- Sierra Leone: several 1913 through 1941 transitions, and DST
	was NOT observed in 1957 through 1962
     (Thanks to P Chan, Michael Deckers, Alexander Krivenyshev and
     Alois Treindl.)

     Merge more location-based Zones whose timestamps agree since 1970,
     as pre-1970 timestamps are out of scope.  This is part of a
     process that has been ongoing since 2013.  This does not affect
     post-1970 timestamps, and timezone historians who build with 'make
     PACKRATDATA=backzone' should see no changes to pre-1970 timestamps.
     When merging, keep the most-populous location's data, and move
     data for other locations to 'backzone' with a backward
     link in 'backward'.  For example, move America/Creston data to
     'backzone' with a link in 'backward' from America/Phoenix because
     the two timezones' timestamps agree since 1970; this change
     affects some pre-1968 timestamps in America/Creston because
     Creston and Phoenix disagreed before 1968.  The affected Zones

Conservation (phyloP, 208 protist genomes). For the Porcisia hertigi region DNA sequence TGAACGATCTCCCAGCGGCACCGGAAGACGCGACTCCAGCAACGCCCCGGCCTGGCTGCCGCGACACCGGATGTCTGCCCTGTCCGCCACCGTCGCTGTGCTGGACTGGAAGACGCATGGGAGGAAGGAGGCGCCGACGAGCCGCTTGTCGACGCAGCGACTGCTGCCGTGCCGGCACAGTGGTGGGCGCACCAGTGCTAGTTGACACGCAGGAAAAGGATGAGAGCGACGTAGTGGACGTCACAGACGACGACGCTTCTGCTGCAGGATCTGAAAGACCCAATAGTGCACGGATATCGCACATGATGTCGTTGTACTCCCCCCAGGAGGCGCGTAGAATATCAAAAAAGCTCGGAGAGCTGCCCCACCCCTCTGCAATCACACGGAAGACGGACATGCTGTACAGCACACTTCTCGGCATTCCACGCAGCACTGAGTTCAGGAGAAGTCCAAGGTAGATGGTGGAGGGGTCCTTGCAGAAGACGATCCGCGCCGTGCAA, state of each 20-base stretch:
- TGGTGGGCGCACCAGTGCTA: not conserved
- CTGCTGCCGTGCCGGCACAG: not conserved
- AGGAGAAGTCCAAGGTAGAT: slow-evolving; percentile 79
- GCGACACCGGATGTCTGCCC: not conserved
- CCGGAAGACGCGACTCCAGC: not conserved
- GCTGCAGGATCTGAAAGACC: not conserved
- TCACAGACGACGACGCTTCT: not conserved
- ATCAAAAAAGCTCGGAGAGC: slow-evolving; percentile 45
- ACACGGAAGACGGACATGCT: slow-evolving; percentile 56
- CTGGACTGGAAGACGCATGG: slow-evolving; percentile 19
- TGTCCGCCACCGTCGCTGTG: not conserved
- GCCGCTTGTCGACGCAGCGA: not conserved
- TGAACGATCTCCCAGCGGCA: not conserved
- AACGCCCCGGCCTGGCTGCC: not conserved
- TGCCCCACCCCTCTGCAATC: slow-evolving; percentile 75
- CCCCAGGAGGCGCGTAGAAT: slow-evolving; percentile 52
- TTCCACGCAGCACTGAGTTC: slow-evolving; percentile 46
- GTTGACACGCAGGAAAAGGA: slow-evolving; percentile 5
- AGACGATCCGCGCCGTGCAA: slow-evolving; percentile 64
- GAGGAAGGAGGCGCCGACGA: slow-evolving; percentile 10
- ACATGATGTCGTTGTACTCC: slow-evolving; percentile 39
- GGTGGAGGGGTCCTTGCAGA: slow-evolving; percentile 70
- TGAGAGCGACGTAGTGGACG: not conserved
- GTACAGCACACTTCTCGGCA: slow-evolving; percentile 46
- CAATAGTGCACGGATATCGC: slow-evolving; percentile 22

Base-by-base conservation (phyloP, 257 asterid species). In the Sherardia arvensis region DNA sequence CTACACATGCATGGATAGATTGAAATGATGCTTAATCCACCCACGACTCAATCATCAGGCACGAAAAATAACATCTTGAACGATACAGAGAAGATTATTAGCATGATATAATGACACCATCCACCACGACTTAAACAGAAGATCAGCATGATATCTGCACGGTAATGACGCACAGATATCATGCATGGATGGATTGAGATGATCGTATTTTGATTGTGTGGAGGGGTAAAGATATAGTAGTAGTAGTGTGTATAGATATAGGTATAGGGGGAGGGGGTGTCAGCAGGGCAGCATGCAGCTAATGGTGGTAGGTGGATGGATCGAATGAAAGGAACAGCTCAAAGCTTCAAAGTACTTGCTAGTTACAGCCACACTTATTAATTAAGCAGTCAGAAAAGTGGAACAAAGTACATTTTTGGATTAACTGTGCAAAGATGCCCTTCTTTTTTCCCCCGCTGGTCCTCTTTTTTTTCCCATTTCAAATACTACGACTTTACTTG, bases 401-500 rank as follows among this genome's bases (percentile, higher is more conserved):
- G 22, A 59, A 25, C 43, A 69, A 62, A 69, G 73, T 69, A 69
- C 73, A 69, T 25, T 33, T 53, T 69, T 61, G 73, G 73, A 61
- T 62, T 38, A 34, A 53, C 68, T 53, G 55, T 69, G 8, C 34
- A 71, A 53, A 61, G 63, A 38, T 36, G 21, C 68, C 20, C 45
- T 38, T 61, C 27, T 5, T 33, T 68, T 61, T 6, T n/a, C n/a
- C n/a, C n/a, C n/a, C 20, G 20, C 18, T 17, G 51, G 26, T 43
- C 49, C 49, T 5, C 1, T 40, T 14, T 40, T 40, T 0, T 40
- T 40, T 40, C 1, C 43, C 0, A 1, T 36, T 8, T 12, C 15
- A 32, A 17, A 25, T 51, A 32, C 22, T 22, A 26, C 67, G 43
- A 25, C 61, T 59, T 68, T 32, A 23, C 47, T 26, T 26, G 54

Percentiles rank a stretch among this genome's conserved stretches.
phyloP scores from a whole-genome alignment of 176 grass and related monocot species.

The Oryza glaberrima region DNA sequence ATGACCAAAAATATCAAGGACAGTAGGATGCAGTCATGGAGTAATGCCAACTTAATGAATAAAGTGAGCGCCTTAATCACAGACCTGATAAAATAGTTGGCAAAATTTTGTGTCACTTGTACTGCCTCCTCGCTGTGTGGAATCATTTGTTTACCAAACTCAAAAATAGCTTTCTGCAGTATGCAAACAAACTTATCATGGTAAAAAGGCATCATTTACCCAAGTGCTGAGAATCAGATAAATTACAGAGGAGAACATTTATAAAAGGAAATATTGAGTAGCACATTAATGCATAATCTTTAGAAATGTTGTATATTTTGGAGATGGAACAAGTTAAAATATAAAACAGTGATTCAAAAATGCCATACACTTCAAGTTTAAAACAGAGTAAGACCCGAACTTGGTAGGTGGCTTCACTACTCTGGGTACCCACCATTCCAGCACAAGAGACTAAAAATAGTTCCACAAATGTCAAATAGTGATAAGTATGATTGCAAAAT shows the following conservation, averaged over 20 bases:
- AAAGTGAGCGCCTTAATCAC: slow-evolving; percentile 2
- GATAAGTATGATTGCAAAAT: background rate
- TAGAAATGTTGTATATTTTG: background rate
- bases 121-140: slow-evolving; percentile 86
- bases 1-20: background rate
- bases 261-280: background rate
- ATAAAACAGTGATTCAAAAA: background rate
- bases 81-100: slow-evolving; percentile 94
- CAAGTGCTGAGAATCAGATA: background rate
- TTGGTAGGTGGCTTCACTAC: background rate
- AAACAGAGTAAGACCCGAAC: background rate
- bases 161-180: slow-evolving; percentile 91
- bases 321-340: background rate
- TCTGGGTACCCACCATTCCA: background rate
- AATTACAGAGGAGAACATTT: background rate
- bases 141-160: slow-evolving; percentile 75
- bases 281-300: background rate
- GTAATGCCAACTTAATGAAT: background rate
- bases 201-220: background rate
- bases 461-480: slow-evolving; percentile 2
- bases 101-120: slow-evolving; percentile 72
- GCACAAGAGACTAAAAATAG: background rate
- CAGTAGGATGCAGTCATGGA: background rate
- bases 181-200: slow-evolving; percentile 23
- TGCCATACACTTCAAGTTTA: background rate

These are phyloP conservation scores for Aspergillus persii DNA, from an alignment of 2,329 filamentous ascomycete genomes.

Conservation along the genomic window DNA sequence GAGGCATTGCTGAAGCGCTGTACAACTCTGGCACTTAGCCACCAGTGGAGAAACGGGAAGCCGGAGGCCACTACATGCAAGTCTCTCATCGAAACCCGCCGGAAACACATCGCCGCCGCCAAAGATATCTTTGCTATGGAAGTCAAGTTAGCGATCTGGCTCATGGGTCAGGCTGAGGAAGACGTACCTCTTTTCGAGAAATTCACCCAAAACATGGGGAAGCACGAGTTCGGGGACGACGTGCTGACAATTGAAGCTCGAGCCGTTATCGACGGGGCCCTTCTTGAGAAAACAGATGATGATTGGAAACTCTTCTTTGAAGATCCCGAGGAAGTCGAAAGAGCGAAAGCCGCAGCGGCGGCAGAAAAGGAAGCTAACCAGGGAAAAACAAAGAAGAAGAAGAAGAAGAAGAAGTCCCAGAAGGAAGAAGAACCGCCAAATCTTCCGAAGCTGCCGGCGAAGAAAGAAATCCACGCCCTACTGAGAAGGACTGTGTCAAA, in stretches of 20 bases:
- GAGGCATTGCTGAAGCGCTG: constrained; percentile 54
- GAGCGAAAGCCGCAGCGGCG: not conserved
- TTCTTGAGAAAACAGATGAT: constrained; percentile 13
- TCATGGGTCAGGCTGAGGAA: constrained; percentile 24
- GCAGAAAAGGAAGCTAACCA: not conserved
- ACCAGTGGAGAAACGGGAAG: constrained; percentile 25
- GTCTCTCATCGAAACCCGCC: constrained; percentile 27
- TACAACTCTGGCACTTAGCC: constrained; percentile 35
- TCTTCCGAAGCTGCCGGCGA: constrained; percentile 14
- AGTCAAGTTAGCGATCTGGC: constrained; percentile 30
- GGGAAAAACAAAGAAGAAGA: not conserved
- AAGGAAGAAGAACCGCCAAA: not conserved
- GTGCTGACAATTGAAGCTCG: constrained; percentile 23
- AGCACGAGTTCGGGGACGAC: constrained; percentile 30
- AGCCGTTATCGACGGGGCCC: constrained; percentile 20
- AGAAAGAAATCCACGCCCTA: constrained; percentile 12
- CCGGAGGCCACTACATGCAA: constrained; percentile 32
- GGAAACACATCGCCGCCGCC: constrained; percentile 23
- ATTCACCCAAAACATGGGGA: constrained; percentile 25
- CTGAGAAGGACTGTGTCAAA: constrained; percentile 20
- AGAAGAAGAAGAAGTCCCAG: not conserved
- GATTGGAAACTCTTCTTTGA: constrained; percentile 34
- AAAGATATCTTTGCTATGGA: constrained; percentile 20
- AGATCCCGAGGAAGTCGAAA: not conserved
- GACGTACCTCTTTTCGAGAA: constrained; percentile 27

are Africa/Accra, America/Atikokan, America/Blanc-Sablon,
     America/Creston, America/Curacao, America/Nassau,
     America/Port_of_Spain, Antarctica/DumontDUrville, and

   Changes to maintenance procedure

     The new file SECURITY covers how to report security-related bugs.

     Several backward-compatibility links have been moved to the
     'backward' file.  These links, which range from Africa/Addis_Ababa
     to Pacific/Saipan, are only for compatibility with now-obsolete
     guidelines suggesting an entry for every ISO 3166 code.
     The intercontinental convenience links Asia/Istanbul and
     Europe/Nicosia have also been moved to 'backward'.

   Changes to code

     zic now creates each output file or link atomically,
     possibly by creating a temporary file and then renaming it.